Voters will be asked for the third time in as many years to approve a 15% override to provide additional funding for schools in the Queen Creek Unified School District (QCUSD) next November 3.
Members of the QCUSD School Board unanimously approved the creation of the ballot initiative during a special board meeting held on June 23. The vote sets in motion the drafting of the necessary docume3nts to get the initiative on the November ballot.
Under Arizona law, school districts can ask voters to increase M&O (Maintenance and Operations) budgets by up to 15% over the funding provided by the legislature through an increase in their local property tax. The override is good for seven years but begins winding down by one-third each year beginning with the sixth year and reaches zero in the eighth year. As a result, school districts seek to renew their overrides every five years; more often when override referendum was initially rejected by voters.
In past years, QCUSD override initiatives have failed by slim margins. In November 2014, the vote was 2,209 Yes to 2,549 No, or only 46.4% in favor. On the same date, Queen Creek voters approved by a vote of 2,859 to 1,891 an $80 million bond issue to fund capital improvements in existing schools, construction of a new middle (or magnet) school and high school, and building school facilities in the underserved northern section of the District north of Warner Road.
The need for passage of a 15% override was outlined in a PowerPoint demonstration by QCUSD Chief Financial Officer Crystal Korpan during the meeting.
The main reason cited by Korpan was that the District has to offer competitive wages to not only attract qualified teachers, but also retain them. While QCUSD has not experienced the mass exodus of teachers as school districts elsewhere in the state, without offering existing teachers raises and hiking the starting salaries for instructors, the District could end up with the same problem, which could hinder the District’s ability to retain its “A” rating in the state.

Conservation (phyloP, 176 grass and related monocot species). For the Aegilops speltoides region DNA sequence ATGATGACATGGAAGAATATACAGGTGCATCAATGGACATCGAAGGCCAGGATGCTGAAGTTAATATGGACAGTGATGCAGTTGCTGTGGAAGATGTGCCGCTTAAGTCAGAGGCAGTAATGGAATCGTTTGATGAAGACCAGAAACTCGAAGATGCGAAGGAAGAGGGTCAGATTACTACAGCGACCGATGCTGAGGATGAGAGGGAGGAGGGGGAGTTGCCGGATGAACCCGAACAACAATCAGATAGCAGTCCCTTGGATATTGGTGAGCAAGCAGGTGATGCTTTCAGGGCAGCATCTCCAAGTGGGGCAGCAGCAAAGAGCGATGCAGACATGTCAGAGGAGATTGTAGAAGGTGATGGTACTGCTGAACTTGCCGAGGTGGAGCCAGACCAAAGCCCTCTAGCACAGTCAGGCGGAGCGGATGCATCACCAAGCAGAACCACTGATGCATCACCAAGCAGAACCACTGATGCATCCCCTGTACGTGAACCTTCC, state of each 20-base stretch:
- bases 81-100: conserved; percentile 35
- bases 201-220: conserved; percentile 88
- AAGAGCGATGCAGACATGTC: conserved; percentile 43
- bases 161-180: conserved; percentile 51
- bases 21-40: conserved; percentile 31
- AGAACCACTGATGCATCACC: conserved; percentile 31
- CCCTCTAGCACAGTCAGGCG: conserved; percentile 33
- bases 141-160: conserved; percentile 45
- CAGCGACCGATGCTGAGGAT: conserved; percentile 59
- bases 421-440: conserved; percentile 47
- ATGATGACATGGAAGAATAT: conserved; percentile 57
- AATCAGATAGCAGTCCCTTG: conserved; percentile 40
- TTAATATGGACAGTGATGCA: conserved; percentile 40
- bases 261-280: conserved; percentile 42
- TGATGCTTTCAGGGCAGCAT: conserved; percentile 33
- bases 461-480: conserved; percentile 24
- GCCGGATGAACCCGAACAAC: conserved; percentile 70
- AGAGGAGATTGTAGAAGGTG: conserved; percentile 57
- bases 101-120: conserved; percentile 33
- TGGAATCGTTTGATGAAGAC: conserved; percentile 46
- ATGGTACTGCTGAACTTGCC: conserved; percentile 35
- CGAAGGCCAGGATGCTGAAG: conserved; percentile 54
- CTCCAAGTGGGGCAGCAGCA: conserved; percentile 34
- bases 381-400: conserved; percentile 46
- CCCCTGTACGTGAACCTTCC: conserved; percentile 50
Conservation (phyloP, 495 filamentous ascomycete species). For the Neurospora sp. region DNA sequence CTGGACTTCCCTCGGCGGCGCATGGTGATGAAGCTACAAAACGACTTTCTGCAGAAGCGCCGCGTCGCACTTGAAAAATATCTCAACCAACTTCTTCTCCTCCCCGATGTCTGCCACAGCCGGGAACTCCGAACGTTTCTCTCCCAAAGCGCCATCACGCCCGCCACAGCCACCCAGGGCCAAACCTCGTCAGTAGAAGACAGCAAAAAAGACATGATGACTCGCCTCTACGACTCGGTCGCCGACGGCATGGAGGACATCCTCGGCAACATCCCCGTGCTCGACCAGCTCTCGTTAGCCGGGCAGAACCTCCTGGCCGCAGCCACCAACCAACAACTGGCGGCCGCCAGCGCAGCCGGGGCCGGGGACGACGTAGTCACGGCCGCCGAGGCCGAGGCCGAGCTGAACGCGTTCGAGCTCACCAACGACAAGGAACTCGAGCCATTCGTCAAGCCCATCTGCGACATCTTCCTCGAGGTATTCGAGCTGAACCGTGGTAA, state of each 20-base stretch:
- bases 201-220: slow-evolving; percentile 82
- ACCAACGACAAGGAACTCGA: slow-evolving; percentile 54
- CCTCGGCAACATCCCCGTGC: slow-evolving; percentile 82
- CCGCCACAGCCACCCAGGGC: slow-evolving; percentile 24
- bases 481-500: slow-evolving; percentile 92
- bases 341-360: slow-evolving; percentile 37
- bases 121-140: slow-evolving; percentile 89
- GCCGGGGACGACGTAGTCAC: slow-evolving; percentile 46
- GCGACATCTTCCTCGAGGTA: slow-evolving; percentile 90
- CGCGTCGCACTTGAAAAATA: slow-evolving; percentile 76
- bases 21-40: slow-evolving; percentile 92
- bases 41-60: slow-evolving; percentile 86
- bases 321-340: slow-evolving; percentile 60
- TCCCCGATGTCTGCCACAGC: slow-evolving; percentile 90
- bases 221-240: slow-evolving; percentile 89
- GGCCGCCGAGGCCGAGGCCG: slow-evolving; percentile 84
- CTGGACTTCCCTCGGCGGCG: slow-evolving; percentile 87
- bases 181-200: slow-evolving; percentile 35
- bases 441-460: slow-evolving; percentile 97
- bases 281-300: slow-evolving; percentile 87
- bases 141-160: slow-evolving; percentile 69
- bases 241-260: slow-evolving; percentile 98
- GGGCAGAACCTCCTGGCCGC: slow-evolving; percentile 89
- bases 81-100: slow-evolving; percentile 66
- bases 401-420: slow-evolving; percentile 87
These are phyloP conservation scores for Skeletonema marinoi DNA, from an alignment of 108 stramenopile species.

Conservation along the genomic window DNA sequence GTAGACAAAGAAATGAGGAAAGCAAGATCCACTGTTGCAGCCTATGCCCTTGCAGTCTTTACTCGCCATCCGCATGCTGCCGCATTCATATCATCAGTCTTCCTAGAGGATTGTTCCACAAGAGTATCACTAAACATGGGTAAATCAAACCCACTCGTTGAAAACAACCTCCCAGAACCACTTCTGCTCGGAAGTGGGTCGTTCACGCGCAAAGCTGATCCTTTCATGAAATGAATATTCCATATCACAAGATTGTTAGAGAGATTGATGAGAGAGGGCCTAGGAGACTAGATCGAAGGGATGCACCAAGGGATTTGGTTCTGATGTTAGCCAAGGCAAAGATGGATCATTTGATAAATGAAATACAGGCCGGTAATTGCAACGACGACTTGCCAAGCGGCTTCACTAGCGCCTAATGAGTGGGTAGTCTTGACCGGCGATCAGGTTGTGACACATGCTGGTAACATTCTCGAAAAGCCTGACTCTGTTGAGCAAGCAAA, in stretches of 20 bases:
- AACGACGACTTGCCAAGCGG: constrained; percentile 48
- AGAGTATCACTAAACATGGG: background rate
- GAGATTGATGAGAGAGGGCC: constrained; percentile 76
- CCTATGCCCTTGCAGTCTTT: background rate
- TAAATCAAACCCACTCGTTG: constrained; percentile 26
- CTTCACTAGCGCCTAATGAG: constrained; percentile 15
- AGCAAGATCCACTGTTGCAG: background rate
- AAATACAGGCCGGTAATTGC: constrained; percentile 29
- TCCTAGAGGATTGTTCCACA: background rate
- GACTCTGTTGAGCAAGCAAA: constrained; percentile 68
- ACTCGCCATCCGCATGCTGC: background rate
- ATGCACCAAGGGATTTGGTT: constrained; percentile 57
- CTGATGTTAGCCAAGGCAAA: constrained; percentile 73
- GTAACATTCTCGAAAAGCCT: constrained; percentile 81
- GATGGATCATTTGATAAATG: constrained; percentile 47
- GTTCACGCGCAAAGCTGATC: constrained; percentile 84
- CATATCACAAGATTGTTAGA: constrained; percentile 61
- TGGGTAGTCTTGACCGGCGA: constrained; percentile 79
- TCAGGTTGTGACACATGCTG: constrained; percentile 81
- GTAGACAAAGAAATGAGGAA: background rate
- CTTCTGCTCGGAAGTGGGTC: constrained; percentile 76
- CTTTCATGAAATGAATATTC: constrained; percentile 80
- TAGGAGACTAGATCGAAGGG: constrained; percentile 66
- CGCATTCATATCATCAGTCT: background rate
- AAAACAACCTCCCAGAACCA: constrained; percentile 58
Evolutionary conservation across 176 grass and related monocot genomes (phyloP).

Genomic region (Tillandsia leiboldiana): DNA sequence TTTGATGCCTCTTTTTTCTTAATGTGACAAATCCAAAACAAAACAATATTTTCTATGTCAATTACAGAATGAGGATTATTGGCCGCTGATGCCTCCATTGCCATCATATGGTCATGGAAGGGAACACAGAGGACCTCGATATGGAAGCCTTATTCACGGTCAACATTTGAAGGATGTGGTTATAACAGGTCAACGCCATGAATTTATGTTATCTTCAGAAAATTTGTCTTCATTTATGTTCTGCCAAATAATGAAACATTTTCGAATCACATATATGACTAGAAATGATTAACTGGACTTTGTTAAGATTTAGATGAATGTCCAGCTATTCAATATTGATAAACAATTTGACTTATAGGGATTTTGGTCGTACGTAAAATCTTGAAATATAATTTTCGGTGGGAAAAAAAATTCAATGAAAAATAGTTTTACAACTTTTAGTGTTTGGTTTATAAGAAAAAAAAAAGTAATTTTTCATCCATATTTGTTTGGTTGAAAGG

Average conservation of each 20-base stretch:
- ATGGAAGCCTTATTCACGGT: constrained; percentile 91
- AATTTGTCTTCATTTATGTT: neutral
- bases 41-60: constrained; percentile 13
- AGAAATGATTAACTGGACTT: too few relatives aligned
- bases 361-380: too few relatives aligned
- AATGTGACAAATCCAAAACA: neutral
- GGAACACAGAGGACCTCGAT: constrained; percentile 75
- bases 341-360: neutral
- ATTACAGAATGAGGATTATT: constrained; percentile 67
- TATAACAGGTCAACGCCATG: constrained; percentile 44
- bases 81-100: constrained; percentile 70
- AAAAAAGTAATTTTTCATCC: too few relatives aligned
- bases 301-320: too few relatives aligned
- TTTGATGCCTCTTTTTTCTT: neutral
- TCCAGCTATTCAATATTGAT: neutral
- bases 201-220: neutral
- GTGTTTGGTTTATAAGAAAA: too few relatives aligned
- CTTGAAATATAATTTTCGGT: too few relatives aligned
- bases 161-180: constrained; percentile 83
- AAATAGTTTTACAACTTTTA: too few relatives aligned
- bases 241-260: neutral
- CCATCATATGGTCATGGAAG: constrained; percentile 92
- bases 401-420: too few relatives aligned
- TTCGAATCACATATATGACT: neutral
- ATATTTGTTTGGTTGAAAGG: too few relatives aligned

Passage of the 15% override, which would raise an additional $4.3 million in school revenues, also would be used to improve the security at QCUSD schools; enhance athletic, ROTC and gifted student programs; and reduce class sizes, Korpan noted. QCUSD Superintendent Dr. Perry Berry added that the additional revenues also would fund improvements in academic programs that would better prepare students for college or for the workforce.
QCUSD is currently at the end of its earlier 15% override and without voter approval of a new override would have to operate strictly on state budget allocations, which in recent years have been reduced by the Arizona legislature by about $400 per student. Board member Judah Nativio added that while he dislikes having to go to voters for more funding, the District is left with no choice. He ironically noted that while Gov. Doug Ducey bragged at a recent luncheon that he never raised taxes, “but has forced 48 Arizona school districts to seek overrides.”
QCUSD will now draft the necessary paperwork to get its override ballot before voters on November 3. The paperwork must be filed by August 7 with the office of the Maricopa County Superintendent of Schools.